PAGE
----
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Wild Awake Hardcover – May 28, 2013
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WIDE AWAKE follows Kiri Byrd's descent into psychosis. Seventeen year old Kiri is the ultimate unreliable narrator, an undiagnosed, hypomanic girl left on her own for six weeks while her parents take a dream anniversary cruise. Her drug addicted, mentally ill homeless older sister had been murdered five years ago, so in their infinite wisdom, Kiri's parents figured leaving her alone for the summer to be a great idea.
She proceeds to alienate her friends and family, while befriending scary people in a bad part of town. Kiri isn't likable, and she's hard to empathize with as she make bad decision after bad decision. Even though her mental illness is at the root of her behavior, I had a hard time caring about Kiri. Skunk, her boyfriend, was a much easier character to embrace. He, at least, had some insight into himself and he behaved much less narcissistically.
Hilary T Smith alludes to her own mental illnesses in her bio, so WIDE AWAKE must be very personal to her. She authentically captures a teen having a manic episode, but felt like Smith told, more than showed the frenetic energy of a manic episode with too many passive verbs. I wished she had immersed me a into the nonstop whirlwind of thoughts, feelings and sensory sensations I've heard from bipolar and manic clients.
WIDE AWAKE lacked a message and a point other then describing a teen's mental decline. There seemed to be s lack of ending, except, perhaps, a set up for treatment, maybe. Nothing about Kiri's personality suggested she'd embrace, respond to or stick with treatment. I don't think I'd recommend the book to teen clients for those reasons, though I might to parents as a caveat for going off medication.
I wont deny it, my favorite part of the book was The Boy--Skunk. As much as I enjoyed Kiri and sadly, she reminded me a lot of my teen self, she scared me sometimes. The plot was so unpredictable, it was disconcerting. Not that it was a bad thing, it felt refreshing. It just seemed to change gears with every chapter, to the point where I had to re-read some parts. First you seemed to think it was about Sukey, then it seemed to revolve around Skunk, and then you realize, how could I be so stupid? This book is about Kiri, period.
Characters were vivid, the writing was strong and the overall plot was so weird and modern that it just felt like my cup of tea. Kiri is the kind of wild heroine you often read about from male perspectives or in sci-fi action books. So kudos to the author for bringing this strong whirlwind of a girl to realistic fiction. Strongly recommended for daring contemporary readers.
When a strange caller informs young pianist Kiri Byrd he has the remains of her dead sister's stuff--a sister who had been dead for years--Kiri's life turns upside down. Kiri struggles to piece together what she's learning about her sister, but doing so sets her on a crash course towards a breakdown, and only by acknowledging it can Kiri hope to live with it, to make it a part of herself.
WILD AWAKE has many strengths, one of which is its startling and beautiful prose. It startles you because Smith is, oftentimes, just noting in passing an everyday detail or thought--only she does so in a way that makes you pause and actually notice what you otherwise would not. The prose tinkles like water trickling over crystal. Its brightness combines with the darker undertones of Kiri's situation for a full symphony of bass emotions and soprano wonder.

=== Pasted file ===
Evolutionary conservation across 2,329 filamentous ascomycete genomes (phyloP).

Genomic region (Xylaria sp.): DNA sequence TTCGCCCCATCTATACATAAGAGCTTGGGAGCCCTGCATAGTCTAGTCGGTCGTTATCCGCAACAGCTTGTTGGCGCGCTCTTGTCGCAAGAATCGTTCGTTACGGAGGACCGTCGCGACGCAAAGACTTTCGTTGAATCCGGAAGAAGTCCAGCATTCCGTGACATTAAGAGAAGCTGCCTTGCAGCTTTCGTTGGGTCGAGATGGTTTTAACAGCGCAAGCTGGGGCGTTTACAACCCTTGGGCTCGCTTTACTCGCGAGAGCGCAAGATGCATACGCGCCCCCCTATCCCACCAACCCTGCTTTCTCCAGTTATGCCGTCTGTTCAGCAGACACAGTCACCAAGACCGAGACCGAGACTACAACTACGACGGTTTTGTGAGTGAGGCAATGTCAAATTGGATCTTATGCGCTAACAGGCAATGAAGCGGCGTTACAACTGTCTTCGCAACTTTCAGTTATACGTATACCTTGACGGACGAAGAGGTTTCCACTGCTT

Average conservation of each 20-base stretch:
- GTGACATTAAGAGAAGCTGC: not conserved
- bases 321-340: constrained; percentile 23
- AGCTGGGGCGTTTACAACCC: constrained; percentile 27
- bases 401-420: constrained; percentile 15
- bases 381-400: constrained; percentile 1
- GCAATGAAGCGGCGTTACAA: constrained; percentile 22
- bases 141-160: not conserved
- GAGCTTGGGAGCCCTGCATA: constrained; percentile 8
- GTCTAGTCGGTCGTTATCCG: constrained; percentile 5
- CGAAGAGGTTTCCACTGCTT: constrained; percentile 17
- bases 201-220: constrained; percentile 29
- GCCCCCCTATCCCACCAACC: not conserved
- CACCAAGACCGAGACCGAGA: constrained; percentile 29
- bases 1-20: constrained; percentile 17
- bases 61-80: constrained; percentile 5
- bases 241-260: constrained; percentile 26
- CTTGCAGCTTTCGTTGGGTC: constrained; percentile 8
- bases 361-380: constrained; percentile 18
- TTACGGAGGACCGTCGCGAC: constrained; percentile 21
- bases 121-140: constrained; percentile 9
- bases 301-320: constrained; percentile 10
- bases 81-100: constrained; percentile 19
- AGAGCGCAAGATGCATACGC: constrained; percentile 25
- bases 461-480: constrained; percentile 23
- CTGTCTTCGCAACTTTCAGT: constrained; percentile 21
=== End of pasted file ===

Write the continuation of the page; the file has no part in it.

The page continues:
From the start, Kiri as protagonist stands out. She is many things, has many identities--a serious pianist, a quipper; a dutiful daughter, a monomaniac--but she owns them all unabashedly, deliberately. Unlike other, forgettable YA protagonists who claim to be artists or rebels or whatever, Kiri doesn't say: she just is, and that makes her being genuine. She's unafraid to plunge herself into making mistakes, with the result that she gets more out of life than those who hang back.Read more ›
Also the writing here is gorgeous. It's lyrical and visual without being completely overwrought. It heightens the flavor of the narrative rather than overpowering it.
As many have mentioned, this book does not have the typical story arc with a neat and tidy resolution, but I'm okay with that for a change of pace. I look forward to more from Hilary T Smith.
Most Recent Customer Reviews
Fabulous writer!!!! And she is young I cant wait to read everything she is going to write !Published 10 months ago by Orph
Kiri adored her older sister Sukey, and was devastated when she died. Kiri grew up believing it was an accident, but when she finds out that Sukey was murdered - and that her... Read morePublished 17 months ago by Radar626
To put it simply, I just loved Wild Awake by Hilary T. Smith.
Smith’s writing is lively and beautiful. Read more
It's a dark kind of novel, gut wrenching, it made me feel too much.Published 22 months ago by Amazon Customer
[More of my reviews are available on my blog, Geeky Reading, to which there's a link on my profile.]
This book was not quite what I expected. Read more
I admit that I didn't read past the first page because the subjunctive case wasn't used in terms of the red shirt. Yes, I'm an editor. It makes enjoying reading a lot harder. Read morePublished 22 months ago by Olivia Foster
Hilary Smith is a writer with an interested eye. She notices clocks, carpet, earrings, t-shirts - small poetic details. There are plenty such details in this novel. Read morePublished on June 27, 2014 by Michael Botur
I knew going into Wild Awake that it might not be a “me” book, but so many people loved it that I decided I need to give it a chance. Read morePublished on June 24, 2014 by Stormy